Fibre-optic cabling has without doubt hollow-core fibres can support multiple data maximum distance of 10 km before the revolutionised telecommunications, allowing far greater speeds of data transmission, over larger distances and with much less data loss than using copper wire.
But scientists at the University of Southampton recently demonstrated that they can make fibre-optic cables even more effective – by cutting a whole in the middle.
A conventional fibre is made from two types of glass. The light is carried by a central core of thin silica glass, which is surrounded by a thicker layer of glass cladding. The cladding has a high refractive index, so that light bounces back into the middle core if it comes off course. This guidance mechanism reduces data loss, but it also slows the signal down to around 70% of the speed of light.
One way to get around this is to use a ‘hollow-core’ fibre. Instead of a central core and an outer cladding, this fibre is made of an outer mesh of glass struts and an air-filled space in the middle, through which the photons are transmitted.
“The light is confined by reflection at the multiple air/glass interfaces within the fibre cladding,” explains Professor David Richardson, deputy director of the university’s Optoelectronics Research Centre. “This mechanism, referred to as bandgap guidance, allows the light to be guided in a core of air rather than glass.”
Richardson and his team did not invent hollow-core fibres but, in a recent paper for Nature Photonics, they demonstrated a technique that increases their data transmission capacity, therefore making them a more viable alternative.
Unlike their conventional counterparts, transmission ‘modes’. Each mode is a distinct pattern of light ‘vibration’ within the fibre. It was believed that this quality could be exploited to increase the data transmission of the fibres, using each mode as a separate channel, but it was also feared that the modes would interfere with one another, degrading data transfer.
“In our research, we managed to demonstrate that by controlling the injection of the data signals into the fibre, we could excite just a single mode, thereby readily allowing for high-fidelity data transmission.”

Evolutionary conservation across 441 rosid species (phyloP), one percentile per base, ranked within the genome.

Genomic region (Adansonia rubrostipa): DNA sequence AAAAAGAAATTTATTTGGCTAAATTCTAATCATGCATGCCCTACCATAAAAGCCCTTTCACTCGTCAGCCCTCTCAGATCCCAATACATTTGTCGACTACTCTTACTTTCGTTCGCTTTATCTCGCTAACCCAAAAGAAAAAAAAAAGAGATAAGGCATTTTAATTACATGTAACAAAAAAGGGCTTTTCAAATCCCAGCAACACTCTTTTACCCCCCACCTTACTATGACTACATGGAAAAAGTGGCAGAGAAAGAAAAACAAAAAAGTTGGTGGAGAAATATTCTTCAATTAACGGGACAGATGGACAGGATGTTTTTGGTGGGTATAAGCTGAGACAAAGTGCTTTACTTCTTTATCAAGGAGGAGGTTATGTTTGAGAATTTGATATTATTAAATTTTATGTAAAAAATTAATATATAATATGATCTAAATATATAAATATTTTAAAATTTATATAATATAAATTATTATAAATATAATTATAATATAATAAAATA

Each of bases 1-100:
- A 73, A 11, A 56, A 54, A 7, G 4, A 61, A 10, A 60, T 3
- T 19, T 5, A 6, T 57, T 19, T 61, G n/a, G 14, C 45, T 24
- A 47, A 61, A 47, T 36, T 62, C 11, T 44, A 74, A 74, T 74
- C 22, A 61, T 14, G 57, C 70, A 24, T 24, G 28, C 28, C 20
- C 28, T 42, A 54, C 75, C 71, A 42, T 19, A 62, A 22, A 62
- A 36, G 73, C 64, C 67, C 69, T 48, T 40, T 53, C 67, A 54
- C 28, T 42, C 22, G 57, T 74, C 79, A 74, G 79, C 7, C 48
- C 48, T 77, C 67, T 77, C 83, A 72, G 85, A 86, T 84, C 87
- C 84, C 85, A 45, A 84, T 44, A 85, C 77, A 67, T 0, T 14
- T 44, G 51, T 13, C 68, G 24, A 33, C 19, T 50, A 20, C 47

The need for speed
Using this technique, the researchers successfully demonstrated the first high- capacity, low-latency data transmission experiment performed using a hollow-core fibre. The signal travelled at 99.7% of the speed of light, 31% faster than in conventional fibres. Data transmitted in this fibre would therefore arrive 1.54 microseconds earlier per kilometre than through a conventional fibre.
Having demonstrated transmission of a single signal, using just one mode, the researchers went on to transmit using three modes, tripling the capacity of the fibre. “We feared that the hollow core structures wouldn’t support more modes without degrading signal quality, but exploiting a few tricks borrowed from wireless communications this proved not to be the case,” Richardson says.
The problem with hollow-core fibres is loss of signal. As it stands, Richardson says it would be possible to transmit data over a signal is obliterated.
That is obviously no good for long-distance transmission, the current most common application of fibre-optic cables. But Richardson believes that the fidelity of hollow-core fibres will eventually not only match but exceed conventional fibres.
“We are optimistic that those loss limits can be reduced to values comparable with conventional fibre,” he says. “And if theory is believable, then we should be able to get them even lower than that, which would be significant.”
In conventional fibres, fluctuations in the glass density in the core cause light to scatter, meaning that data signal is lost. “By removing the glass, you remove this form of scattering,” he says.
That is some way off, though. “This is very forward-looking research, and I wouldn't present it as something that’s going to change long-haul communications tomorrow,” says Richardson.
In the meantime, hollow-core fibre may have more immediate applications in systems that require short but rapid transmission, such as supercomputers. Richardson says that Nokia Siemens successfully demonstrated hollow-core fibre data transmission rates of 73.7 terabits earlier this year – a thousand times faster that the current state-of-the-art 40-gigabit fibre-optic cables.
There are still a number of issues to be ironed out. For one thing, Richardson says, there has yet to be developed a technique for terminating the end of hollow-core fibres without letting moisture in. “It’s still very early in the research phase,” he says.